Work and passion – what do they have in common?

I have worked as a front-end developer at Aspire for almost 5 years, and in that time, have managed to resolve a lot of problems, suggest and implement many amenities. In those 5 years, my team has attended many meetings with clients.

All this sounds good from a time perspective, but problem-solving or leading meetings are skills you need to learn. Unsolvable issues appear quite often, and you need to think outside the box. In my case, hobbies and out of work activities came to help with gaining those skills.

Let me share how to combine work and passion; how to use the skills acquired from hobbies for professional growth and reveal how passion can help improve your contact with the client.

Good planning is key

It’s good to start a project with good planning. This gives you a clear view of the work you need to do and allows you to prioritise tasks and assign them. For me, computer games helped.

If I want to win, I need to plan my every move and be ready for sudden changes, but other players will also push to win. Mutual interactions make the planning really fun.

People say that games don’t teach you anything. I don’t agree. With practice, it’s a lot easier for me to predict potential dangers and prepare for change. When plan A fails, there’s always plan B. Sometimes C. If everything fails, go for D through Z. Your move.

I don’t get it… Let’s play!

At work, you often face completely new issues. When the client’s needs meet restrictions, you need to think outside of the box. This is another skill you must train and maintain, through challenges.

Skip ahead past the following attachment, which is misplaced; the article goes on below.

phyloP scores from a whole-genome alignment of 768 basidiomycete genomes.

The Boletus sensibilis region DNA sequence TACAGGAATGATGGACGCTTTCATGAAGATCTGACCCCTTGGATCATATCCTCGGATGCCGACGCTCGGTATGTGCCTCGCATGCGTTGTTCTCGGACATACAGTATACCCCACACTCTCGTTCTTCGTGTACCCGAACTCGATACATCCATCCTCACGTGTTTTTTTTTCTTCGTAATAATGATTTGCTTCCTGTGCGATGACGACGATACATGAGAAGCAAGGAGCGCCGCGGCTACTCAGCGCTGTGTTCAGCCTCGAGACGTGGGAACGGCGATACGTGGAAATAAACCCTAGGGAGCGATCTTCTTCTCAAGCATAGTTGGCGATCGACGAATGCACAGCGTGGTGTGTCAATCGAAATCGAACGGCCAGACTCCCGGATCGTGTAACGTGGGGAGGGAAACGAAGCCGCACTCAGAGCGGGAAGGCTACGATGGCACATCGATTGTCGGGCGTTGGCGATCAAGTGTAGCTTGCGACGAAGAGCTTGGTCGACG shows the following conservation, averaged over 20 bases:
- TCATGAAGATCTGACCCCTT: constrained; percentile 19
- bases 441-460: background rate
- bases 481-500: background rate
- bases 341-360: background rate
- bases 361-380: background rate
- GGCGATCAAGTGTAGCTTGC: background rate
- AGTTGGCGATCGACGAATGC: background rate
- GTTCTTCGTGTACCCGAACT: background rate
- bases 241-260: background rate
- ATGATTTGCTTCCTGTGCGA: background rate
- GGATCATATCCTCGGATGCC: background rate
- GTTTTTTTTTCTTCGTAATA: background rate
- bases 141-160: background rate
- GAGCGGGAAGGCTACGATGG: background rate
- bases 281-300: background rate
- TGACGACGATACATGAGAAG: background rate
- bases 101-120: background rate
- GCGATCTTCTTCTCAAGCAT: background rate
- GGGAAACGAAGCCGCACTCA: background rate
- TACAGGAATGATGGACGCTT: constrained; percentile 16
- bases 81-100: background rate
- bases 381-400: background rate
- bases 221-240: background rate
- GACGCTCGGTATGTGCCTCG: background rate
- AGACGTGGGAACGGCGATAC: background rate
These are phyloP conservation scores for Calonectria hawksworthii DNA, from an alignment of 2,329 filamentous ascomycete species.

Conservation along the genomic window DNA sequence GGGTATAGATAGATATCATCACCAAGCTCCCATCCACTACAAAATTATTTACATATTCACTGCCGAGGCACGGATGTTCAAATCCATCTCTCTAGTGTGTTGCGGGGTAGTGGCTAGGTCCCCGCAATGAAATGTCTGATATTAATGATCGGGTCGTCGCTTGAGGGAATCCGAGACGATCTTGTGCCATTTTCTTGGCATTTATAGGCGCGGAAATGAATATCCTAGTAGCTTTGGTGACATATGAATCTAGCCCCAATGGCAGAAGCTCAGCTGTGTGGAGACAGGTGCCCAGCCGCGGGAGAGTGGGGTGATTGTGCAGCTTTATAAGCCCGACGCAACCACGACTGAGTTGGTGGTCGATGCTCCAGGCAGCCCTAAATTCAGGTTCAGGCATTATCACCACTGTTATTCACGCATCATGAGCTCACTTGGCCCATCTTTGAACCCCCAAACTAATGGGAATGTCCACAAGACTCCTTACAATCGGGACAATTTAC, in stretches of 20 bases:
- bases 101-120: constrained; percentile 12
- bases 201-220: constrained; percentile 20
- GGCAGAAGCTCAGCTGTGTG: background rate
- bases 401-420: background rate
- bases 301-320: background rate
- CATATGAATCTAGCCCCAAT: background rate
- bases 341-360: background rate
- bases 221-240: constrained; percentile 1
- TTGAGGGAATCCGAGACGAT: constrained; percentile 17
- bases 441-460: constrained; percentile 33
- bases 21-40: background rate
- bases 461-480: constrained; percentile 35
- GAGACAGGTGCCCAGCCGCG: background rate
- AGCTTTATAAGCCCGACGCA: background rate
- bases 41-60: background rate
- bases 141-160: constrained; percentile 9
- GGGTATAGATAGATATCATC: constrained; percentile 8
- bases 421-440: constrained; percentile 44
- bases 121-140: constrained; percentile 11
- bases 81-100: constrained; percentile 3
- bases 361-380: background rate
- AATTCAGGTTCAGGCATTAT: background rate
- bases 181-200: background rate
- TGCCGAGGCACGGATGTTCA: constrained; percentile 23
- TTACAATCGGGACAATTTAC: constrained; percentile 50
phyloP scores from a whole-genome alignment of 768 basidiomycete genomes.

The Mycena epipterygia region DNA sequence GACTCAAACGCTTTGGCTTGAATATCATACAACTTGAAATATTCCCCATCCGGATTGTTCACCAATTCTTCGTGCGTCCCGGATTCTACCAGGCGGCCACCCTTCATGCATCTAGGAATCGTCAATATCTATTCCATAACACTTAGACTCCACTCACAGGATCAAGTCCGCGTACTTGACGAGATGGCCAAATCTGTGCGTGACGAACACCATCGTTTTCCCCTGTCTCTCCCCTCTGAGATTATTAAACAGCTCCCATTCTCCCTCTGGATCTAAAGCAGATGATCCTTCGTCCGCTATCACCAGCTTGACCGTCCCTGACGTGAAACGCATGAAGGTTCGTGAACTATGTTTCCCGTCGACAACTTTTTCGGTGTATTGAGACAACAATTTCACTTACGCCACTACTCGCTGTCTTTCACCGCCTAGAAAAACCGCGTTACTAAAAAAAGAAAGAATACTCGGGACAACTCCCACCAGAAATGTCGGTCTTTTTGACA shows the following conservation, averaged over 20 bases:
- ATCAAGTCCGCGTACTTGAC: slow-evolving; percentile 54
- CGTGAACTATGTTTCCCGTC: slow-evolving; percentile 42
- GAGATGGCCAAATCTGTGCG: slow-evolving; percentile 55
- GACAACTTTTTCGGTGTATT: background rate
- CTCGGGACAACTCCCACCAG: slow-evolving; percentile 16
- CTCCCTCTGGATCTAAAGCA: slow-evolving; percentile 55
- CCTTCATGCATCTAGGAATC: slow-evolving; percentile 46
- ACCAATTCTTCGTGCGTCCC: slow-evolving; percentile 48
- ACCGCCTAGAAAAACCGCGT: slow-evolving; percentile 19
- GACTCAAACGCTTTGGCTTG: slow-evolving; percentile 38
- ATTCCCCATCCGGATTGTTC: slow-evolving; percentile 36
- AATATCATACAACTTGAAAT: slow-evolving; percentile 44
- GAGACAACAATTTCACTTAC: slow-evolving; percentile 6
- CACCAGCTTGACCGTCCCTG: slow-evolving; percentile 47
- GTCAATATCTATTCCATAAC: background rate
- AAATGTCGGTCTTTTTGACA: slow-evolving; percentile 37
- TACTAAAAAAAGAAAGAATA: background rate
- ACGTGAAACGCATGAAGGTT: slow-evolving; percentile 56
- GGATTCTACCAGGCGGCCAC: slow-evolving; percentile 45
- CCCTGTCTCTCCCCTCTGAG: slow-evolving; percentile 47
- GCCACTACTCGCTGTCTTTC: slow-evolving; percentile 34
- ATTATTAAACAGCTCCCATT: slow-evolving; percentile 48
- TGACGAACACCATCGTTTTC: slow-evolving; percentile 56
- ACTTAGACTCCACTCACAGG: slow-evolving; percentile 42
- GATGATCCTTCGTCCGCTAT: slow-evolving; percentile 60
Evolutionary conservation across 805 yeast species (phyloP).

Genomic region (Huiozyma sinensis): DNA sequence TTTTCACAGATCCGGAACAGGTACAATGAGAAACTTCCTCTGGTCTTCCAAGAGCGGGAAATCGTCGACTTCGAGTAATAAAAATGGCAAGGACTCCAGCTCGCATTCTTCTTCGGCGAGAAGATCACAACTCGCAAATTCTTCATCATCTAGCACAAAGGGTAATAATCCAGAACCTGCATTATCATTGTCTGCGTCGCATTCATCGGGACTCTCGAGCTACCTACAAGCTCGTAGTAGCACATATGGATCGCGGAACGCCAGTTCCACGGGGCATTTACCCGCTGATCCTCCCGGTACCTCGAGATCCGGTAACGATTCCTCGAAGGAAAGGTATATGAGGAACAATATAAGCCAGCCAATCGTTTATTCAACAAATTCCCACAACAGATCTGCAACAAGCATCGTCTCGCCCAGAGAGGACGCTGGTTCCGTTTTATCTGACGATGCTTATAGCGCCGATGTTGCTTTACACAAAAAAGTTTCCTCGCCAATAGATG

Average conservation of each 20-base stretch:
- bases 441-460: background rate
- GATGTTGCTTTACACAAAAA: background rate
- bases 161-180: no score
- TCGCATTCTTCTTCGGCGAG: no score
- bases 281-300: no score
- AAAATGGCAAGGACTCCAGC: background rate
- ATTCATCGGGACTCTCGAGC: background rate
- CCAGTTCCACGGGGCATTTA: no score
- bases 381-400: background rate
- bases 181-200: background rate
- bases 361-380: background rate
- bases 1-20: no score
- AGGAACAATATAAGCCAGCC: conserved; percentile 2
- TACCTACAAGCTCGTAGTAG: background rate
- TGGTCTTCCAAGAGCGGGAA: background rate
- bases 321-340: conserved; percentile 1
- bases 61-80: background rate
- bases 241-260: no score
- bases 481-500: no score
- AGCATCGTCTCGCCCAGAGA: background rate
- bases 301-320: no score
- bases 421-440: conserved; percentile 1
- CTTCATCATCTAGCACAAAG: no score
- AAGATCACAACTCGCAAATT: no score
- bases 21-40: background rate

After work, I like to spend my time playing board games – especially those, that I haven’t played before; discovering the game’s mechanics and interactions or finding a unique way to win. These are the things that make the most pleasurable games for me. I’ll be honest – I lose a lot, and that’s because I’m trying to play in a different way than others do, even if my style is not optimal.

When I can team-up with another player or if someone makes a mistake, I see an opportunity to win. It is moments like these that make me feel in the zone and make me train my outside-the-box thinking. That’s why I love learning new board games, especially those that give many choices and options.

An introvert meets a client

As a frontend developer, I find myself talking to the client very often. I need to know how to meet their expectations. Being an introvert doesn’t help.

One day, I decided to start a YouTube gaming channel. I wanted to share the fun I had in a not too popular game called For Honor. It soon became clear that my channel aroused a lot of interest and my viewers increased, forcing me to talk to my audience a lot more. I answered their questions and provided a proper level of interaction and entertainment.